Sibley House Association
Posted by: Groundspeak Premium Member MNSearchers
N 44° 53.276 W 093° 09.984
15T E 486859 N 4970514
THE SITHE SIBLEY HOUSE ASSOCIATION (SHA) IS A NON-PROFIT incorporation of the Minnesota Society of the Daughters of the American Revolution dedicated to the preservation and interpretation of Minnesota’s first public history site.
Waymark Code: WM36TK
Location: Minnesota, United States
Date Posted: 02/19/2008
Published By:Groundspeak Charter Member BruceS
Views: 36

The Sibley House has been called the "Mount Vernon of Minnesota." From 1835 to 1862 it was the residence of Henry H. Sibley - fur trader, member of the constitutional convention, delegate to Congress, civic leader, military leader during the US- Dakota Conflict of 1862, and first governor of the state of Minnesota. When it was constructed the house served as a fur trade center and locus of hospitality on the frontier; later, as the region developed, it became the governor's mansion. Completed in 1837, the structure was built of limestone quarried from the adjacent bluffs. The house had two stories and a cellar. Initially all the cooking was done in the basement, later this was carried out in an addition to the house and in a separate summer kitchen. In 1843, Sibley married Sarah Jane Steele and the trading house and 'hunting lodge' was converted to a fashionable family home. About this time a new addition was constructed at the rear to provide a kitchen, dining room and two additional bedrooms. In the early 1850s a small, single storey wing was added to the east side of the house for an office. The house became the center of family life and nine children were born to the Sibleys there.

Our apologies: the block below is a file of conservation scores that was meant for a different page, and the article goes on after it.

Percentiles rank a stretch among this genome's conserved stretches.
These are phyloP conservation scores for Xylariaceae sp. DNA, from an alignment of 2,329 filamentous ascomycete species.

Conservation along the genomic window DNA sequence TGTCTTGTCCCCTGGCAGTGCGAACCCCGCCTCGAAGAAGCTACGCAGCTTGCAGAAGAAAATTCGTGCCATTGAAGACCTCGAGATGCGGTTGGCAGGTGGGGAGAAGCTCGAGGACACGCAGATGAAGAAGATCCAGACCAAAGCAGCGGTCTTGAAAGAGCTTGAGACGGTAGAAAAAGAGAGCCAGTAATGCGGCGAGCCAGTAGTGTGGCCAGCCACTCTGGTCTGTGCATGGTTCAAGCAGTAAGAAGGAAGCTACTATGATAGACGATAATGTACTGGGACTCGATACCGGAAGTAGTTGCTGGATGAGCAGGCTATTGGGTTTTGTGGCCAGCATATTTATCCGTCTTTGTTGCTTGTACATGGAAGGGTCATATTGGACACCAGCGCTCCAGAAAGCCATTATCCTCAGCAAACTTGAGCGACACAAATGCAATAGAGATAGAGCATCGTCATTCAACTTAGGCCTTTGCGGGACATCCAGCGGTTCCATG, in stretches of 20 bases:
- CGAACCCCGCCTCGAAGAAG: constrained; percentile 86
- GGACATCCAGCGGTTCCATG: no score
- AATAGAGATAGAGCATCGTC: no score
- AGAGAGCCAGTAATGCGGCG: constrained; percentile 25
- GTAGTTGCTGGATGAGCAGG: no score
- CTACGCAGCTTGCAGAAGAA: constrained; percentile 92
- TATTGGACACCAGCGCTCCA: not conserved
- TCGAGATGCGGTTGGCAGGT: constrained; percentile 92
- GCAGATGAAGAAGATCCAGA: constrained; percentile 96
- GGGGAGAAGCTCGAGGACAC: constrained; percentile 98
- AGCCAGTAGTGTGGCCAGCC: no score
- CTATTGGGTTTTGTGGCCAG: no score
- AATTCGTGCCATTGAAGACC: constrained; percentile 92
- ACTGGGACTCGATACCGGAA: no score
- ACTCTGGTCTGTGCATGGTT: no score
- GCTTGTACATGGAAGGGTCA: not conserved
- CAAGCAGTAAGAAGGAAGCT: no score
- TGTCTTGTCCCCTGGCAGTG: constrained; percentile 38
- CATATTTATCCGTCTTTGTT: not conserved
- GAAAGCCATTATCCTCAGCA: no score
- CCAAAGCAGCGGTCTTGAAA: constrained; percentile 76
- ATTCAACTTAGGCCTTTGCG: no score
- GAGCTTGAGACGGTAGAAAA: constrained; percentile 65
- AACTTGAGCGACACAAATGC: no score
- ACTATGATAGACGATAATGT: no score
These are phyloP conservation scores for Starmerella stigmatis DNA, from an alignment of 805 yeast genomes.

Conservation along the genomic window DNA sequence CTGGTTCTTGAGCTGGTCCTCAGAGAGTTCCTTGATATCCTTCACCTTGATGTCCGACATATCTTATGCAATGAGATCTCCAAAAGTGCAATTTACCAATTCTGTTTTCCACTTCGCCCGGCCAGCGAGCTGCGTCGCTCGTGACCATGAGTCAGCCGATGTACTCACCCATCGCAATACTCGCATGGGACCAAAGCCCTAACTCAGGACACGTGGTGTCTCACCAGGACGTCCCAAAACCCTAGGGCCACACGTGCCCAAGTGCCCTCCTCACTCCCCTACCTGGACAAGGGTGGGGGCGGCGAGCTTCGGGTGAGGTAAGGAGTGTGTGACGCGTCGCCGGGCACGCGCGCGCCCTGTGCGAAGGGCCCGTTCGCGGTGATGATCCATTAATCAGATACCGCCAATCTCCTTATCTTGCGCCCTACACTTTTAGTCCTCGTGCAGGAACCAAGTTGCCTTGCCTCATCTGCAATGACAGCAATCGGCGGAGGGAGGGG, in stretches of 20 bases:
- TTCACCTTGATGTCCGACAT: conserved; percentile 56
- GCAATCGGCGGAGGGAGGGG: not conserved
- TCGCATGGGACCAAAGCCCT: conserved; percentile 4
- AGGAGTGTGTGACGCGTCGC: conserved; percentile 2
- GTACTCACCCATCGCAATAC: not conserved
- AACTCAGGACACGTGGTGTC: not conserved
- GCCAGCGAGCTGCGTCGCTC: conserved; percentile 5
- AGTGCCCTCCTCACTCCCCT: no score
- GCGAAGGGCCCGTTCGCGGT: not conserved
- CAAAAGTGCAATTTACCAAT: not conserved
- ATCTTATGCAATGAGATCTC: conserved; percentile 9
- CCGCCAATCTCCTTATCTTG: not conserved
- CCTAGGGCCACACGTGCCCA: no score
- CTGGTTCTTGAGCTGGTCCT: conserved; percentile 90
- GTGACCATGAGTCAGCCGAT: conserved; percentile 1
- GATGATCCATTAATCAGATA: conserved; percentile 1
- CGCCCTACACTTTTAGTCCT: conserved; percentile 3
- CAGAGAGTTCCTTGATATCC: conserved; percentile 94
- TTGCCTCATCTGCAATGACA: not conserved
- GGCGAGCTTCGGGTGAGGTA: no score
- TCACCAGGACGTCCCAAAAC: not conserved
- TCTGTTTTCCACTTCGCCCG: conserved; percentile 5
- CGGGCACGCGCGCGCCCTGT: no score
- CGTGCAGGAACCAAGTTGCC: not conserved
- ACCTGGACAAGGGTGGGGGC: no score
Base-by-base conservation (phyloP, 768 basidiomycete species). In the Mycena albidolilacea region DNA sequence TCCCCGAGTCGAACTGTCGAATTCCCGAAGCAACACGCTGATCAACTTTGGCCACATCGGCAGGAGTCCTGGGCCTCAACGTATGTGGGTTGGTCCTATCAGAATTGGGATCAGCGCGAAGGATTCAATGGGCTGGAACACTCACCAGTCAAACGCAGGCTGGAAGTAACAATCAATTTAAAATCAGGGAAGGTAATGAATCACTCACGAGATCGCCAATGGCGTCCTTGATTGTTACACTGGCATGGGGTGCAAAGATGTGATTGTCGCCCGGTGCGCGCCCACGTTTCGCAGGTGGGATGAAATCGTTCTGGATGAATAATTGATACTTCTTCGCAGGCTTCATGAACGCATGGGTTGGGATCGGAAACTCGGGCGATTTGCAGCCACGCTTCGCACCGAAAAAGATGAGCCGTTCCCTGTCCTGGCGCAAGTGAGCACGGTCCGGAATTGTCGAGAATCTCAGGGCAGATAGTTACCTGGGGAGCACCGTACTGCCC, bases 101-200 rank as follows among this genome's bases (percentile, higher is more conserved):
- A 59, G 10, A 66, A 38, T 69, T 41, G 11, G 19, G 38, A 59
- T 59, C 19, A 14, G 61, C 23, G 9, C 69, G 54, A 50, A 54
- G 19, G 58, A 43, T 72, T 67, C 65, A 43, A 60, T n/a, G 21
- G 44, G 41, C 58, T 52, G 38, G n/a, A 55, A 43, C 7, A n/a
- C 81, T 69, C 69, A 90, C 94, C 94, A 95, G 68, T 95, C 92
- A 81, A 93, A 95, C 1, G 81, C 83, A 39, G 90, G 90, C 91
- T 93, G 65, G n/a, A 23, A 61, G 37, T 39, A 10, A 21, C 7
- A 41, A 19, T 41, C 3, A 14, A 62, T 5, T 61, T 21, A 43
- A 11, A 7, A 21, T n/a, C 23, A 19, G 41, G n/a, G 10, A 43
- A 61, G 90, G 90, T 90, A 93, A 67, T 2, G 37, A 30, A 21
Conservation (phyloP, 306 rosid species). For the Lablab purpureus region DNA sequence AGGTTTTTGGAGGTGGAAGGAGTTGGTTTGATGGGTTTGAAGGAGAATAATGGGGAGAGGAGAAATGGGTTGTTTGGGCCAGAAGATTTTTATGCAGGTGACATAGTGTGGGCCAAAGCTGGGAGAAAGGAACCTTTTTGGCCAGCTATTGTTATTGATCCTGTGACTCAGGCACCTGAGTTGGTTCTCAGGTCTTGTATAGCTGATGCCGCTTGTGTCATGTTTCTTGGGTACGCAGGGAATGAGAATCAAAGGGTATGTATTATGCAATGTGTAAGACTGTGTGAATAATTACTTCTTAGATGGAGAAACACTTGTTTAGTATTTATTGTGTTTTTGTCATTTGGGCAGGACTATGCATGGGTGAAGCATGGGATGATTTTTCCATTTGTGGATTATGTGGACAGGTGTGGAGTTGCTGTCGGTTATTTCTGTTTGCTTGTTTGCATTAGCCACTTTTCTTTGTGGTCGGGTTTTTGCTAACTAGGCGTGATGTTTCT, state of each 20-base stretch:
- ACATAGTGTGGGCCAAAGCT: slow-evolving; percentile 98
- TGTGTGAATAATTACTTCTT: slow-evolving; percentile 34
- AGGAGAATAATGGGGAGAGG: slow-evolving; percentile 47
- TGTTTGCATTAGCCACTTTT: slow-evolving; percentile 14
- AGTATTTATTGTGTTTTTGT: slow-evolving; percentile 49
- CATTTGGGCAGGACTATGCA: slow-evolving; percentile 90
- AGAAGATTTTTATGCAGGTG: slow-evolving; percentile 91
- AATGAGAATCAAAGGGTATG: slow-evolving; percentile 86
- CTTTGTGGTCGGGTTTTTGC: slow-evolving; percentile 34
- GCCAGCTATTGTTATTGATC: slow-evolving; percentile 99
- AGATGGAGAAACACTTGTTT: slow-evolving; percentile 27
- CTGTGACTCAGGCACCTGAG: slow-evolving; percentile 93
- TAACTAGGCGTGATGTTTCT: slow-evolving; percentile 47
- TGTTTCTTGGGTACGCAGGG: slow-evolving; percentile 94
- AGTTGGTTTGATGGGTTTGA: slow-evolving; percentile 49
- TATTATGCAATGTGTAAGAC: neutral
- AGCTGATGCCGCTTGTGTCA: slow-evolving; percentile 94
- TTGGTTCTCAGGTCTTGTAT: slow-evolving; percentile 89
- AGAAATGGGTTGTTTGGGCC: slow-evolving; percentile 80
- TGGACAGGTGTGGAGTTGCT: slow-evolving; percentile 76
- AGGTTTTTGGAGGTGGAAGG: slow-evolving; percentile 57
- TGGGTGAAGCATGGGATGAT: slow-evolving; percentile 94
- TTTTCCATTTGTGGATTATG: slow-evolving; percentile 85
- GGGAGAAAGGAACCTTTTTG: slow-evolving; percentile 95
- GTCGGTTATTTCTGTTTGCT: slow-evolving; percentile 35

Sibley directed the fur trade of an area stretching from the Mississippi to the Missouri Rivers. Annually, hundreds of voyageurs, Native Americans, and traders converged upon Mendota, bringing furs by canoe and oxcart. Employees in stone warehouses that once stood on the riverbank packed pelts for shipment to the east. A year after Sibley's arrival the total value of the furs collected by what was then called the "Sioux Outfit" was nearly $60,000.

In 1862 he built a new home and moved his family to St. Paul and a few years later sold the Mendota house to the Catholic church. From 1867 to 1878 the Sisters of St. Joseph conducted a parochial school there. By the time of Sibley's death in 1891, it had become a virtual ruin. To that "rustic" advantage it served as a summer art school during the 1890s. After that it served as a warehouse for the railroad and finally as a habitat for the homeless.

The site was rescued by the St. Paul chapter of the Daughters of the American Revolution (DAR). The DAR Sibley House Association restored the house and opened it to the public in June, 1910. In June, 1996 the site was transferred to the State of Minnesota and is now a site in the Minnesota Historical Society's historic sites network.
Marker Type:: City

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